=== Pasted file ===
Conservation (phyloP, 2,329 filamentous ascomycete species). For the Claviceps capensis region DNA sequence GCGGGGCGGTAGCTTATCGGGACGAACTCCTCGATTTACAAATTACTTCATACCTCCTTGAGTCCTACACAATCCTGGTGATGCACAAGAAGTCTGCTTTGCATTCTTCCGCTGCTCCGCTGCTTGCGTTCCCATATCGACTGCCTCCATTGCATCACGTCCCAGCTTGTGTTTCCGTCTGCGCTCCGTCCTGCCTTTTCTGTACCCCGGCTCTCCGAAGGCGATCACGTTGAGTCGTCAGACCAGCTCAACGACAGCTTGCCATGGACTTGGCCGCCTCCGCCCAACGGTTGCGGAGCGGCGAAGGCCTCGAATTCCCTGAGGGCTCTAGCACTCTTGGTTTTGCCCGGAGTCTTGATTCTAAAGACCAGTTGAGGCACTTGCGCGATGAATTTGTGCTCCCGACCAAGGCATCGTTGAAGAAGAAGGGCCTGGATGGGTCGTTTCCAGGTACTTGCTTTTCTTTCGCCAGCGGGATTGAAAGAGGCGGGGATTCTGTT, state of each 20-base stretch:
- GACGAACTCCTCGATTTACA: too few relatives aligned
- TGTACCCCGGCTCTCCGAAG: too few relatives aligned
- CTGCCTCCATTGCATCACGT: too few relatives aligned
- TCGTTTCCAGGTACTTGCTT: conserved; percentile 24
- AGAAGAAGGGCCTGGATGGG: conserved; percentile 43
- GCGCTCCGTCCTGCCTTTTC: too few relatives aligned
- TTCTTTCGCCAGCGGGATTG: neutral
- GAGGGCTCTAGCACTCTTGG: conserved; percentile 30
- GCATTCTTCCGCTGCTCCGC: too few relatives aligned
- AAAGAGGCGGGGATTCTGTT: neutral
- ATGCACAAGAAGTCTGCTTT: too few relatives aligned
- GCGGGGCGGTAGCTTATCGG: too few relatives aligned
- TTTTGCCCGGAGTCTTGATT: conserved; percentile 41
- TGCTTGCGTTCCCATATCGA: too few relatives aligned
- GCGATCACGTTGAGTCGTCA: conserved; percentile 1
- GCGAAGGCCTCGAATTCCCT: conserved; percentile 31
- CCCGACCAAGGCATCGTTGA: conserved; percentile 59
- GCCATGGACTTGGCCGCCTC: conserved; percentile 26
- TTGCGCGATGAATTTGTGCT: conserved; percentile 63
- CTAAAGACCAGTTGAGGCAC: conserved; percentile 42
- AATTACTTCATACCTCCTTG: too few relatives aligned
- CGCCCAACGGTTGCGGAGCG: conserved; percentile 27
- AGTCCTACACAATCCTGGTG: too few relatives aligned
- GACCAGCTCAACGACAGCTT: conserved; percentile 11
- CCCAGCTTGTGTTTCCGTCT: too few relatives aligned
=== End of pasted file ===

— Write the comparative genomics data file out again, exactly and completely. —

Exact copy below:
Conservation (phyloP, 2,329 filamentous ascomycete species). For the Claviceps capensis region DNA sequence GCGGGGCGGTAGCTTATCGGGACGAACTCCTCGATTTACAAATTACTTCATACCTCCTTGAGTCCTACACAATCCTGGTGATGCACAAGAAGTCTGCTTTGCATTCTTCCGCTGCTCCGCTGCTTGCGTTCCCATATCGACTGCCTCCATTGCATCACGTCCCAGCTTGTGTTTCCGTCTGCGCTCCGTCCTGCCTTTTCTGTACCCCGGCTCTCCGAAGGCGATCACGTTGAGTCGTCAGACCAGCTCAACGACAGCTTGCCATGGACTTGGCCGCCTCCGCCCAACGGTTGCGGAGCGGCGAAGGCCTCGAATTCCCTGAGGGCTCTAGCACTCTTGGTTTTGCCCGGAGTCTTGATTCTAAAGACCAGTTGAGGCACTTGCGCGATGAATTTGTGCTCCCGACCAAGGCATCGTTGAAGAAGAAGGGCCTGGATGGGTCGTTTCCAGGTACTTGCTTTTCTTTCGCCAGCGGGATTGAAAGAGGCGGGGATTCTGTT, state of each 20-base stretch:
- GACGAACTCCTCGATTTACA: too few relatives aligned
- TGTACCCCGGCTCTCCGAAG: too few relatives aligned
- CTGCCTCCATTGCATCACGT: too few relatives aligned
- TCGTTTCCAGGTACTTGCTT: conserved; percentile 24
- AGAAGAAGGGCCTGGATGGG: conserved; percentile 43
- GCGCTCCGTCCTGCCTTTTC: too few relatives aligned
- TTCTTTCGCCAGCGGGATTG: neutral
- GAGGGCTCTAGCACTCTTGG: conserved; percentile 30
- GCATTCTTCCGCTGCTCCGC: too few relatives aligned
- AAAGAGGCGGGGATTCTGTT: neutral
- ATGCACAAGAAGTCTGCTTT: too few relatives aligned
- GCGGGGCGGTAGCTTATCGG: too few relatives aligned
- TTTTGCCCGGAGTCTTGATT: conserved; percentile 41
- TGCTTGCGTTCCCATATCGA: too few relatives aligned
- GCGATCACGTTGAGTCGTCA: conserved; percentile 1
- GCGAAGGCCTCGAATTCCCT: conserved; percentile 31
- CCCGACCAAGGCATCGTTGA: conserved; percentile 59
- GCCATGGACTTGGCCGCCTC: conserved; percentile 26
- TTGCGCGATGAATTTGTGCT: conserved; percentile 63
- CTAAAGACCAGTTGAGGCAC: conserved; percentile 42
- AATTACTTCATACCTCCTTG: too few relatives aligned
- CGCCCAACGGTTGCGGAGCG: conserved; percentile 27
- AGTCCTACACAATCCTGGTG: too few relatives aligned
- GACCAGCTCAACGACAGCTT: conserved; percentile 11
- CCCAGCTTGTGTTTCCGTCT: too few relatives aligned